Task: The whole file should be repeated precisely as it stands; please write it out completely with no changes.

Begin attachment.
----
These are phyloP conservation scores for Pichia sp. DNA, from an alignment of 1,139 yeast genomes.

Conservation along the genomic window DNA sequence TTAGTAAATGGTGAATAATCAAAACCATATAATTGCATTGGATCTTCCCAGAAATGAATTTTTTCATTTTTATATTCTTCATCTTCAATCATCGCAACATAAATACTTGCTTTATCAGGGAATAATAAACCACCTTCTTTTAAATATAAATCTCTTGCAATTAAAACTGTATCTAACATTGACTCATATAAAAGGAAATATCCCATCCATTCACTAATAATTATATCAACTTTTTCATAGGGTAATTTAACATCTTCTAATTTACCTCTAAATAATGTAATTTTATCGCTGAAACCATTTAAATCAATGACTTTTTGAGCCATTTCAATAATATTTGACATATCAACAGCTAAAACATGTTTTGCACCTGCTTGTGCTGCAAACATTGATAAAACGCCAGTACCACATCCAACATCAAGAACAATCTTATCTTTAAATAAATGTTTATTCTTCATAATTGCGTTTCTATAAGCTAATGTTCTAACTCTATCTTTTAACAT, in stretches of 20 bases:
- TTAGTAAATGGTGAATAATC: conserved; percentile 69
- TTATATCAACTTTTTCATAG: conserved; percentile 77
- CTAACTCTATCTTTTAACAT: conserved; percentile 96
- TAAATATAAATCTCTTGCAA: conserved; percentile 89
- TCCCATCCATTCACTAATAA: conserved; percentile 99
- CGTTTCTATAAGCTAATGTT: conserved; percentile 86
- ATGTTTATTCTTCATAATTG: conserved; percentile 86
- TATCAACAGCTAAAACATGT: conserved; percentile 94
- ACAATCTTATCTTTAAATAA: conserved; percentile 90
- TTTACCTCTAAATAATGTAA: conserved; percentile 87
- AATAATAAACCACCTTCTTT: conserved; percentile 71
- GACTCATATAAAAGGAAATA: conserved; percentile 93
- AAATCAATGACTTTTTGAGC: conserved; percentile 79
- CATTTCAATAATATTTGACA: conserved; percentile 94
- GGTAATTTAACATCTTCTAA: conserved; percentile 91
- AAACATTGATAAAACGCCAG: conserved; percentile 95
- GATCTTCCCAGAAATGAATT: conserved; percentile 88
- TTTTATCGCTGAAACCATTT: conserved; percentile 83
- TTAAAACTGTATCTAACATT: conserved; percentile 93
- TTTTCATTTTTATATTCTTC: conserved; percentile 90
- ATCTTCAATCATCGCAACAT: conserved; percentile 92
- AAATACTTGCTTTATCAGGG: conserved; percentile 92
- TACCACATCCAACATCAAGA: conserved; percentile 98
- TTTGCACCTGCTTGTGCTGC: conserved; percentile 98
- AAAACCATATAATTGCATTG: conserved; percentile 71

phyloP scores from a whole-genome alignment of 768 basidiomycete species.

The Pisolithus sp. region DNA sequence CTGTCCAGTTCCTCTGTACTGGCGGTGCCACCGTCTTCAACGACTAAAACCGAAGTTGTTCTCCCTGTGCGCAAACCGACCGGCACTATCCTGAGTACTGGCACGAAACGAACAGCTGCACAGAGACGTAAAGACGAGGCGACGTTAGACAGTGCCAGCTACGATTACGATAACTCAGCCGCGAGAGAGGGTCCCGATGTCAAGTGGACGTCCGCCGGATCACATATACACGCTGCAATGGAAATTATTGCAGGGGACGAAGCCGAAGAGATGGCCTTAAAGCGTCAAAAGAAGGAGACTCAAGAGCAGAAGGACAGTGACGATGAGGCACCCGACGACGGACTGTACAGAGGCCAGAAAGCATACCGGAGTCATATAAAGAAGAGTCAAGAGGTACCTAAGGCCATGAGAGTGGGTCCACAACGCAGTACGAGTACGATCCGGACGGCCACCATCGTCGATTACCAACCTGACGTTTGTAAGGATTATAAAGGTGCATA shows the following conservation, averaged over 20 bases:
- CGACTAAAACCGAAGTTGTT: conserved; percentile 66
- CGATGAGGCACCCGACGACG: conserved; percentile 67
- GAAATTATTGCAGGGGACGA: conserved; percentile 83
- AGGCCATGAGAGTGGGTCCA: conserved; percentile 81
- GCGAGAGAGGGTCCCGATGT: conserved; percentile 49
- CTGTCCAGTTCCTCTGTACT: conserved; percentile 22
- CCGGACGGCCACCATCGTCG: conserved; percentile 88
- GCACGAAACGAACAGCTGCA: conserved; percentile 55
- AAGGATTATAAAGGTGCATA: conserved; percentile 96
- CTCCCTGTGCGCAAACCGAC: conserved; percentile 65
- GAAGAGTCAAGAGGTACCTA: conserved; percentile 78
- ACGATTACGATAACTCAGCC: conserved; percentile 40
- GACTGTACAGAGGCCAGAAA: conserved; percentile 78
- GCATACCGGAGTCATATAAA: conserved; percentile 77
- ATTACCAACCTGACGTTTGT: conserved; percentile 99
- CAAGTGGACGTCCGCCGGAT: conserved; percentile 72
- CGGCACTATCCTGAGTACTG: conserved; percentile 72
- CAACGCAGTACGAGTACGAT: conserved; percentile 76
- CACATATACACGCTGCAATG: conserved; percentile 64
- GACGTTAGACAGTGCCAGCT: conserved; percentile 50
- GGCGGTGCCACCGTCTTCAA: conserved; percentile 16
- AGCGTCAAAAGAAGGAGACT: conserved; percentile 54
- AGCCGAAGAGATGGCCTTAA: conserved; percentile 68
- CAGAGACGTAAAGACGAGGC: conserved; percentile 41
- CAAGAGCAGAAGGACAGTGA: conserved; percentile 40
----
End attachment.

These are phyloP conservation scores for Pichia sp. DNA, from an alignment of 1,139 yeast genomes.

Conservation along the genomic window DNA sequence TTAGTAAATGGTGAATAATCAAAACCATATAATTGCATTGGATCTTCCCAGAAATGAATTTTTTCATTTTTATATTCTTCATCTTCAATCATCGCAACATAAATACTTGCTTTATCAGGGAATAATAAACCACCTTCTTTTAAATATAAATCTCTTGCAATTAAAACTGTATCTAACATTGACTCATATAAAAGGAAATATCCCATCCATTCACTAATAATTATATCAACTTTTTCATAGGGTAATTTAACATCTTCTAATTTACCTCTAAATAATGTAATTTTATCGCTGAAACCATTTAAATCAATGACTTTTTGAGCCATTTCAATAATATTTGACATATCAACAGCTAAAACATGTTTTGCACCTGCTTGTGCTGCAAACATTGATAAAACGCCAGTACCACATCCAACATCAAGAACAATCTTATCTTTAAATAAATGTTTATTCTTCATAATTGCGTTTCTATAAGCTAATGTTCTAACTCTATCTTTTAACAT, in stretches of 20 bases:
- TTAGTAAATGGTGAATAATC: conserved; percentile 69
- TTATATCAACTTTTTCATAG: conserved; percentile 77
- CTAACTCTATCTTTTAACAT: conserved; percentile 96
- TAAATATAAATCTCTTGCAA: conserved; percentile 89
- TCCCATCCATTCACTAATAA: conserved; percentile 99
- CGTTTCTATAAGCTAATGTT: conserved; percentile 86
- ATGTTTATTCTTCATAATTG: conserved; percentile 86
- TATCAACAGCTAAAACATGT: conserved; percentile 94
- ACAATCTTATCTTTAAATAA: conserved; percentile 90
- TTTACCTCTAAATAATGTAA: conserved; percentile 87
- AATAATAAACCACCTTCTTT: conserved; percentile 71
- GACTCATATAAAAGGAAATA: conserved; percentile 93
- AAATCAATGACTTTTTGAGC: conserved; percentile 79
- CATTTCAATAATATTTGACA: conserved; percentile 94
- GGTAATTTAACATCTTCTAA: conserved; percentile 91
- AAACATTGATAAAACGCCAG: conserved; percentile 95
- GATCTTCCCAGAAATGAATT: conserved; percentile 88
- TTTTATCGCTGAAACCATTT: conserved; percentile 83
- TTAAAACTGTATCTAACATT: conserved; percentile 93
- TTTTCATTTTTATATTCTTC: conserved; percentile 90
- ATCTTCAATCATCGCAACAT: conserved; percentile 92
- AAATACTTGCTTTATCAGGG: conserved; percentile 92
- TACCACATCCAACATCAAGA: conserved; percentile 98
- TTTGCACCTGCTTGTGCTGC: conserved; percentile 98
- AAAACCATATAATTGCATTG: conserved; percentile 71

phyloP scores from a whole-genome alignment of 768 basidiomycete species.

The Pisolithus sp. region DNA sequence CTGTCCAGTTCCTCTGTACTGGCGGTGCCACCGTCTTCAACGACTAAAACCGAAGTTGTTCTCCCTGTGCGCAAACCGACCGGCACTATCCTGAGTACTGGCACGAAACGAACAGCTGCACAGAGACGTAAAGACGAGGCGACGTTAGACAGTGCCAGCTACGATTACGATAACTCAGCCGCGAGAGAGGGTCCCGATGTCAAGTGGACGTCCGCCGGATCACATATACACGCTGCAATGGAAATTATTGCAGGGGACGAAGCCGAAGAGATGGCCTTAAAGCGTCAAAAGAAGGAGACTCAAGAGCAGAAGGACAGTGACGATGAGGCACCCGACGACGGACTGTACAGAGGCCAGAAAGCATACCGGAGTCATATAAAGAAGAGTCAAGAGGTACCTAAGGCCATGAGAGTGGGTCCACAACGCAGTACGAGTACGATCCGGACGGCCACCATCGTCGATTACCAACCTGACGTTTGTAAGGATTATAAAGGTGCATA shows the following conservation, averaged over 20 bases:
- CGACTAAAACCGAAGTTGTT: conserved; percentile 66
- CGATGAGGCACCCGACGACG: conserved; percentile 67
- GAAATTATTGCAGGGGACGA: conserved; percentile 83
- AGGCCATGAGAGTGGGTCCA: conserved; percentile 81
- GCGAGAGAGGGTCCCGATGT: conserved; percentile 49
- CTGTCCAGTTCCTCTGTACT: conserved; percentile 22
- CCGGACGGCCACCATCGTCG: conserved; percentile 88
- GCACGAAACGAACAGCTGCA: conserved; percentile 55
- AAGGATTATAAAGGTGCATA: conserved; percentile 96
- CTCCCTGTGCGCAAACCGAC: conserved; percentile 65
- GAAGAGTCAAGAGGTACCTA: conserved; percentile 78
- ACGATTACGATAACTCAGCC: conserved; percentile 40
- GACTGTACAGAGGCCAGAAA: conserved; percentile 78
- GCATACCGGAGTCATATAAA: conserved; percentile 77
- ATTACCAACCTGACGTTTGT: conserved; percentile 99
- CAAGTGGACGTCCGCCGGAT: conserved; percentile 72
- CGGCACTATCCTGAGTACTG: conserved; percentile 72
- CAACGCAGTACGAGTACGAT: conserved; percentile 76
- CACATATACACGCTGCAATG: conserved; percentile 64
- GACGTTAGACAGTGCCAGCT: conserved; percentile 50
- GGCGGTGCCACCGTCTTCAA: conserved; percentile 16
- AGCGTCAAAAGAAGGAGACT: conserved; percentile 54
- AGCCGAAGAGATGGCCTTAA: conserved; percentile 68
- CAGAGACGTAAAGACGAGGC: conserved; percentile 41
- CAAGAGCAGAAGGACAGTGA: conserved; percentile 40